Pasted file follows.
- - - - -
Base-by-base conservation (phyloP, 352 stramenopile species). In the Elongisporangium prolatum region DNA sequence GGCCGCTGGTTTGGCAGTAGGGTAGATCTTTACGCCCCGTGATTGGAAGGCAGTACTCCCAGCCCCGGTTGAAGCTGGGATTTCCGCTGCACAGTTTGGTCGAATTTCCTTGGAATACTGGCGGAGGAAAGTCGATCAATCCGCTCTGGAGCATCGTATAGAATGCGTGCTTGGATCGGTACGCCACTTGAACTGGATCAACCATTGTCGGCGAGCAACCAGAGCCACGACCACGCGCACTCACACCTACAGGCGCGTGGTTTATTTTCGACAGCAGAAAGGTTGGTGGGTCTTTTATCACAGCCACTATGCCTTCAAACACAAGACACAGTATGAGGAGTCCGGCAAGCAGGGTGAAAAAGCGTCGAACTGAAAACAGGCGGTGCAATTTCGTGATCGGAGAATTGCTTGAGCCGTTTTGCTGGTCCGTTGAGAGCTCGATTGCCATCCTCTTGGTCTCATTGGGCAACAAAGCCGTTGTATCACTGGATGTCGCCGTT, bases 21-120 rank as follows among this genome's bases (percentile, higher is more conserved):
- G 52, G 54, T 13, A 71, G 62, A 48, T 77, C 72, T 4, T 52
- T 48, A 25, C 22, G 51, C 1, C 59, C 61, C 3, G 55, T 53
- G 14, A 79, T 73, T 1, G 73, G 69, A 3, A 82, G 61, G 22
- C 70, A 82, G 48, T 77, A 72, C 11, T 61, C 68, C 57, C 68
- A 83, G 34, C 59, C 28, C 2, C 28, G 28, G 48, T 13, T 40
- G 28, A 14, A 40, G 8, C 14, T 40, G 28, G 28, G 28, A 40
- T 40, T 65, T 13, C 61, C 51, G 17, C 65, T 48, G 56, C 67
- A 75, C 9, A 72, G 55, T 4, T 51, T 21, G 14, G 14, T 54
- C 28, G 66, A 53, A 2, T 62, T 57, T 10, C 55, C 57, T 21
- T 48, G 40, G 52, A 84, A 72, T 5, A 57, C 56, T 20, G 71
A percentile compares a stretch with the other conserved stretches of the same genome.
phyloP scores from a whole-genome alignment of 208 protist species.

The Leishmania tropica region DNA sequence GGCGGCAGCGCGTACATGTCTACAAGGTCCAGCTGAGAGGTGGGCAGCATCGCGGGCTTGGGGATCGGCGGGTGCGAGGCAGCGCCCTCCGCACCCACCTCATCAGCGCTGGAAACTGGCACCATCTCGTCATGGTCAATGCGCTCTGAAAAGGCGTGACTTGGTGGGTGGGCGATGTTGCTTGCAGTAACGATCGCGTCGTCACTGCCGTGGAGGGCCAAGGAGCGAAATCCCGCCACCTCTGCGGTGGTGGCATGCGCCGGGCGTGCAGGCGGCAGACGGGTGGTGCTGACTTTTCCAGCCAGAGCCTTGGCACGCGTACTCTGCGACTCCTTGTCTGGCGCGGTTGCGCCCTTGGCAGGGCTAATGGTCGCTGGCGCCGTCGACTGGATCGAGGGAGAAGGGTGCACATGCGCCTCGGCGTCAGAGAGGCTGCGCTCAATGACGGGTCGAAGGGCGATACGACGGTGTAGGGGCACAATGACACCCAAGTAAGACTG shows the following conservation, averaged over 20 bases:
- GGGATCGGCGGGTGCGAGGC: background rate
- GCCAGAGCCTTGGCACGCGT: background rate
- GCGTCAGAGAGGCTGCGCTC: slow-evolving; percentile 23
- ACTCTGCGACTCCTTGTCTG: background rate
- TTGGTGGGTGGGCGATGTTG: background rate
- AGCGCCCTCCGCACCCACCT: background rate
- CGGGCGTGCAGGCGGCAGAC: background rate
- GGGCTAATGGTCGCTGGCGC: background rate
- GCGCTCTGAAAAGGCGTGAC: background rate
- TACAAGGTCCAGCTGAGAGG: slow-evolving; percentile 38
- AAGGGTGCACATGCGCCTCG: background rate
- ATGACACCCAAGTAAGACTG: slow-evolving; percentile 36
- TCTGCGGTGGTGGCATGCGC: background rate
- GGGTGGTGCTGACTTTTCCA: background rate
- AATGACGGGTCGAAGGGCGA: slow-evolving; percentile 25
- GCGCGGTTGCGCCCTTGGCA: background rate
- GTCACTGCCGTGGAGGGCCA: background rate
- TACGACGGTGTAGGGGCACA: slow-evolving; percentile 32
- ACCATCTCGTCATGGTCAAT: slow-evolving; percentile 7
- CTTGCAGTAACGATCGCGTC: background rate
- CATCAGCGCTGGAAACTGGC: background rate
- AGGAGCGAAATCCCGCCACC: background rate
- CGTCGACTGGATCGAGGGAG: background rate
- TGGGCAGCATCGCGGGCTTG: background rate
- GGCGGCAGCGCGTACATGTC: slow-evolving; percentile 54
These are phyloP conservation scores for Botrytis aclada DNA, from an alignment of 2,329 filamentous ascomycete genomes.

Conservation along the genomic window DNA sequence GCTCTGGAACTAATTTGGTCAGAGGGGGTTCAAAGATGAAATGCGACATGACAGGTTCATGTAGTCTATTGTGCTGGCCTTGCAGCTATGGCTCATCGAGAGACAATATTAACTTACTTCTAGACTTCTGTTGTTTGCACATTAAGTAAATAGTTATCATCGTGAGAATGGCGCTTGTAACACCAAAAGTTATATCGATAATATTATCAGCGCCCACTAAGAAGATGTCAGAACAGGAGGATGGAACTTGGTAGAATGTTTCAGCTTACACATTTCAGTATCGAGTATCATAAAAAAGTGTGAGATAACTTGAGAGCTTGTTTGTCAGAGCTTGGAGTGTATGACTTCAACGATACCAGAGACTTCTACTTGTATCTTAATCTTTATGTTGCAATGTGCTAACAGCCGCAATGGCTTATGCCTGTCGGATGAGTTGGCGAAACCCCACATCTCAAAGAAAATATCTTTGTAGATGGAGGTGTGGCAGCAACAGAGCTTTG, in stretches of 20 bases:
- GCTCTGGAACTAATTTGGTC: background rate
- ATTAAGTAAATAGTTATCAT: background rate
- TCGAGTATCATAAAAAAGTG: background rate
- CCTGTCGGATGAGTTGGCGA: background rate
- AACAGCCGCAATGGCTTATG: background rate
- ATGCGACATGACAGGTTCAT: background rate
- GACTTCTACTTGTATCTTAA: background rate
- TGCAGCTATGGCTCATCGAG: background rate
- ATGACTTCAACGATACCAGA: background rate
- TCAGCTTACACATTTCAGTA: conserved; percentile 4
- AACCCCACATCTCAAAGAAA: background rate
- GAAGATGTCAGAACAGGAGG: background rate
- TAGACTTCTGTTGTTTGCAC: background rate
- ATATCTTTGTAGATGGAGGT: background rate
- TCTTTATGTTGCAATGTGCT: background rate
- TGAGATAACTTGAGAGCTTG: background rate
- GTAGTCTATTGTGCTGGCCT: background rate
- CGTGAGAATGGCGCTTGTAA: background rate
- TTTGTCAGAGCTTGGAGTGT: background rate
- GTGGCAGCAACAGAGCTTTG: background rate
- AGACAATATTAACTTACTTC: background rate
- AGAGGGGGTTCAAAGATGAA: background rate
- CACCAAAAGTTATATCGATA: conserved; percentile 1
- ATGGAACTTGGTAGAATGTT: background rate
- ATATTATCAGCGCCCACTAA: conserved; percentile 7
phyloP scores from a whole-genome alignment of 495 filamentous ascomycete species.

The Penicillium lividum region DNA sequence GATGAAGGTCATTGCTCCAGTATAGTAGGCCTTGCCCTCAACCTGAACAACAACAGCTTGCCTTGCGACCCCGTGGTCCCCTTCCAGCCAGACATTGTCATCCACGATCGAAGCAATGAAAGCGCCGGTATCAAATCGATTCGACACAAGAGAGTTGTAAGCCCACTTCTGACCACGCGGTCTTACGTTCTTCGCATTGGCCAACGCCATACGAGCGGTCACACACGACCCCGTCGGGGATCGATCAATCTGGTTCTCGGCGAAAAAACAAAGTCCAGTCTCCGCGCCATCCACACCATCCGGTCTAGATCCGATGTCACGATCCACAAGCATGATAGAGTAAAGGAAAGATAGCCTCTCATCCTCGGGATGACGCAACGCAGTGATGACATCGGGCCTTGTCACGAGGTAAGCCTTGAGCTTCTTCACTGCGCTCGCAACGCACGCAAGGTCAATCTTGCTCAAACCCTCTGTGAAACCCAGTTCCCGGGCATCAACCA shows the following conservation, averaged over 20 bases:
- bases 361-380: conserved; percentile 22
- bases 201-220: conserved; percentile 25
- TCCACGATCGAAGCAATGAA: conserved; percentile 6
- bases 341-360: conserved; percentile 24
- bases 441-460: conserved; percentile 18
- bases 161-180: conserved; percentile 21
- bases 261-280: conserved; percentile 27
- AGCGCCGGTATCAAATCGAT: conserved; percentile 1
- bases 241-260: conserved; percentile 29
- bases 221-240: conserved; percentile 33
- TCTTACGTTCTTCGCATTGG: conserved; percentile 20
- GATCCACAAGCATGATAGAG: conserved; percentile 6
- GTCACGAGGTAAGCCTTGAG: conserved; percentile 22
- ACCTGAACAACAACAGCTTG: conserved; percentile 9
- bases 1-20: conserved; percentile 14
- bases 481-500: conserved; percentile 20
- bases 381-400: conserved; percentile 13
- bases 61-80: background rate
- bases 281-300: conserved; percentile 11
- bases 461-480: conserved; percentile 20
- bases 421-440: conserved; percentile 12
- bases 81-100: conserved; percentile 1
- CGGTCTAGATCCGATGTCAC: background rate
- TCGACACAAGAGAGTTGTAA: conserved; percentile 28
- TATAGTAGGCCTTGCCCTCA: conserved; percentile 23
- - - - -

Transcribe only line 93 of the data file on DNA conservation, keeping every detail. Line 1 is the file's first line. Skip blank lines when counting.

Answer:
- TATAGTAGGCCTTGCCCTCA: conserved; percentile 23